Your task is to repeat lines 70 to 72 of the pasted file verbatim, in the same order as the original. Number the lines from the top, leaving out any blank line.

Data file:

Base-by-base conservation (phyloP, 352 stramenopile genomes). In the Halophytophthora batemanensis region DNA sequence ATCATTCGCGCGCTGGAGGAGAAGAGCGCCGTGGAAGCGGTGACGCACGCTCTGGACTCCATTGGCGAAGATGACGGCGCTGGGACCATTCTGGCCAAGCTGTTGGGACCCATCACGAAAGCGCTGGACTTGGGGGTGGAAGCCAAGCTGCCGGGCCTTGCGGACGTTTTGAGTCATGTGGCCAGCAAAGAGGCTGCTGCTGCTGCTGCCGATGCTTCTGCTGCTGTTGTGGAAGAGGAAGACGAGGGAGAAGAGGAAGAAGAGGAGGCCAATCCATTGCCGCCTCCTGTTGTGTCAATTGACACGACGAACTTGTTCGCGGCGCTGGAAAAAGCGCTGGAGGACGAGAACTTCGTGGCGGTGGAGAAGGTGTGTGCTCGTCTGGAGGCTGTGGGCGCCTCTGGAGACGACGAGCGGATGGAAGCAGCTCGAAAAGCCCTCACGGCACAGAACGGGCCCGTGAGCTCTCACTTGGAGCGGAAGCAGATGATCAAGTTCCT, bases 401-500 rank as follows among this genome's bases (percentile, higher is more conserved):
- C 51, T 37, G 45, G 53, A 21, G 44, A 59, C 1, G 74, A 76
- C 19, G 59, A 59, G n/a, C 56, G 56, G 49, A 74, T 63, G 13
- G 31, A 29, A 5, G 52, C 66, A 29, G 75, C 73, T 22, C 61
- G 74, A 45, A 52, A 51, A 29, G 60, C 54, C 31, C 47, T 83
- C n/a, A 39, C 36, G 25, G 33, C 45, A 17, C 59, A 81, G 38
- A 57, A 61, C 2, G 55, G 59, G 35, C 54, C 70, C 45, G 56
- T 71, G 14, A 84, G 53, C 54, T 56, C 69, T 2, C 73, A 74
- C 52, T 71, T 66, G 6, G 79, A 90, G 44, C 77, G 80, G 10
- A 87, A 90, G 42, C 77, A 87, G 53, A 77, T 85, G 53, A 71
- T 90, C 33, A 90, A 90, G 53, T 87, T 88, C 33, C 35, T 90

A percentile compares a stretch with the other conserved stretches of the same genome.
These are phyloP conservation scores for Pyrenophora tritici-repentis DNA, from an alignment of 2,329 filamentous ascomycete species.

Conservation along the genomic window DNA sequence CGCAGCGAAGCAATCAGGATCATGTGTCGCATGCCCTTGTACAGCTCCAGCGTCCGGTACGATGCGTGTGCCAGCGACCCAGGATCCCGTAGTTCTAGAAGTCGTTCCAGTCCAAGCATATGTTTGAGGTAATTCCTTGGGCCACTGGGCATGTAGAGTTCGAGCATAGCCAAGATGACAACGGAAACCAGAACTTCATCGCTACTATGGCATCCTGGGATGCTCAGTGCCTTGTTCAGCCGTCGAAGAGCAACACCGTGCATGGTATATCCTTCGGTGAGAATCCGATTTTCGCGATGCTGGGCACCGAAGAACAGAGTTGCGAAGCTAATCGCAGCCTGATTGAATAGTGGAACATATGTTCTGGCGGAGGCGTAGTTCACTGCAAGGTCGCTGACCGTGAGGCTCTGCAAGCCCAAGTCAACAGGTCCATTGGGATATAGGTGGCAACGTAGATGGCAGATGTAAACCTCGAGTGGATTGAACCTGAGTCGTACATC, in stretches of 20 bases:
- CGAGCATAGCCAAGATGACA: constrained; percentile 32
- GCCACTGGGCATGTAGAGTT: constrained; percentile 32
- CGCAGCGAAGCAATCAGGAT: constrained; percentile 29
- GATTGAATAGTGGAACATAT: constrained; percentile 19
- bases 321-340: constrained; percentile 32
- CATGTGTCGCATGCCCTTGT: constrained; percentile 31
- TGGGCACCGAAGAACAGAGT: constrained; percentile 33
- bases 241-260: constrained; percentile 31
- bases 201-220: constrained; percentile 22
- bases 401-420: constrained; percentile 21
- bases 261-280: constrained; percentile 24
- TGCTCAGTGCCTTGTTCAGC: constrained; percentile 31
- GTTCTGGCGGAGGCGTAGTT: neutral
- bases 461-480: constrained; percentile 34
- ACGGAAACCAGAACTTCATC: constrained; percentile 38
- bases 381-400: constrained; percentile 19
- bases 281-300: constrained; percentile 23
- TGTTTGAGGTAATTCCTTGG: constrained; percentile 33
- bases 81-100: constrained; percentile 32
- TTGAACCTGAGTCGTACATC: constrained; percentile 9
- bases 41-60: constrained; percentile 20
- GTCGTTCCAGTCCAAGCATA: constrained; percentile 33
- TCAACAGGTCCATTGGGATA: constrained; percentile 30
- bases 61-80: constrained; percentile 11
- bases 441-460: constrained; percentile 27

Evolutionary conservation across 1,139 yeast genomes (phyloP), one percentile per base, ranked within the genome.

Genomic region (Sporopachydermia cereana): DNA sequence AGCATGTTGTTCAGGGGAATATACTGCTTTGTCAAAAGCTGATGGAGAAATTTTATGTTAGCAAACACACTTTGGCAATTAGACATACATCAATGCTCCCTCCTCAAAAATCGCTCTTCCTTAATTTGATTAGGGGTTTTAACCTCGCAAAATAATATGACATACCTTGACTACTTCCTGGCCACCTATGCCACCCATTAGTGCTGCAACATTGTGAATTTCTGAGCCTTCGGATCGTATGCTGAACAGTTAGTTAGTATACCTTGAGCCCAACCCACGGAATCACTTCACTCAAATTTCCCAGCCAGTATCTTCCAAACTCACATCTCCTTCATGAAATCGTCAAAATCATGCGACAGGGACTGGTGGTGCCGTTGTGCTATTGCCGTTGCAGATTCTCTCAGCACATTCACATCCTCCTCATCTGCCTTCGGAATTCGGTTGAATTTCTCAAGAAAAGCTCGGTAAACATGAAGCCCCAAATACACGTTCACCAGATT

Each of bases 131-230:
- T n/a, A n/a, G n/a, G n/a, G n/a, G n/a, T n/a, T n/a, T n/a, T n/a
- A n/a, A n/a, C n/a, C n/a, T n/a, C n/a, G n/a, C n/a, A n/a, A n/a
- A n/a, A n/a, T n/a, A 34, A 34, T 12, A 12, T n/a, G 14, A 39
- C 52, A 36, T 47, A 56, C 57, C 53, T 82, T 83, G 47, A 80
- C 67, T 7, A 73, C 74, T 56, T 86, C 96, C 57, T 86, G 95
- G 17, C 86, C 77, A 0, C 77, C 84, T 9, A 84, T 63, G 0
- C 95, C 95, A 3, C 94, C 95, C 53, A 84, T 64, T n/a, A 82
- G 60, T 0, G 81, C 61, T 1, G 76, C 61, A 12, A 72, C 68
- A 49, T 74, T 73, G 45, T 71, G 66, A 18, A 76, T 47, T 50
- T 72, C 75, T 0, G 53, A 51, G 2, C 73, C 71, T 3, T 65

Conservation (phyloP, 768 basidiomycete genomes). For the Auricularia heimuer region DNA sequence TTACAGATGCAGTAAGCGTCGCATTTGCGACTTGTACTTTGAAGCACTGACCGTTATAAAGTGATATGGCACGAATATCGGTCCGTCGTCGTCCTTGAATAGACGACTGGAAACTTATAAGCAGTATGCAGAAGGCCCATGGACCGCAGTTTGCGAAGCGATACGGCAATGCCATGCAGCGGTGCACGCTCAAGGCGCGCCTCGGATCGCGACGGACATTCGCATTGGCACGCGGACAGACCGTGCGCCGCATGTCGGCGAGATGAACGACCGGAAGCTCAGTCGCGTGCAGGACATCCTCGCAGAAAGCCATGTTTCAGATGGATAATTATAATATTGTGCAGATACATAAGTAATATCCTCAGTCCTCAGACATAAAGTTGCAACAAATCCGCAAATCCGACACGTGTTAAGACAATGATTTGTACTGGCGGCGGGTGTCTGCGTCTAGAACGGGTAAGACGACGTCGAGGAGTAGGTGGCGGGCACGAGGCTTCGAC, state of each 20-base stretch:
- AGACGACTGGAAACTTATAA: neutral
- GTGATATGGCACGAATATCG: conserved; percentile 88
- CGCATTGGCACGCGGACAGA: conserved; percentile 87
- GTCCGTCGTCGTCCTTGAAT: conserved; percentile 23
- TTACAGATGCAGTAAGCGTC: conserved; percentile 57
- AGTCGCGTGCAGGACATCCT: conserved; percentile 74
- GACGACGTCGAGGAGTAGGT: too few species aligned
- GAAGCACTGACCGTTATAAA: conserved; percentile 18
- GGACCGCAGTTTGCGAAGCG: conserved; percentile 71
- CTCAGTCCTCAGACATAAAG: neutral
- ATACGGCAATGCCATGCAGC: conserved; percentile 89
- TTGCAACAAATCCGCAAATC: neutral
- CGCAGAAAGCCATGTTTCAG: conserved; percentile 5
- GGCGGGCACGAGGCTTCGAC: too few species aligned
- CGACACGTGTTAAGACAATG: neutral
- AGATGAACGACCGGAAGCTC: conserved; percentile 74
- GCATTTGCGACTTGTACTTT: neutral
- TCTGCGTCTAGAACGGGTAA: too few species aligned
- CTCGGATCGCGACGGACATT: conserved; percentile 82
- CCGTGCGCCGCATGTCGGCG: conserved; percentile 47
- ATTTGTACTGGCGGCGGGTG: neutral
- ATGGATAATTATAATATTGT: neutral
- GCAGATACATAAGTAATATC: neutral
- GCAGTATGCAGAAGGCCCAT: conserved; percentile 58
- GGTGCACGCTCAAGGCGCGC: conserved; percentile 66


- GCATTTGCGACTTGTACTTT: neutral
- TCTGCGTCTAGAACGGGTAA: too few species aligned
- CTCGGATCGCGACGGACATT: conserved; percentile 82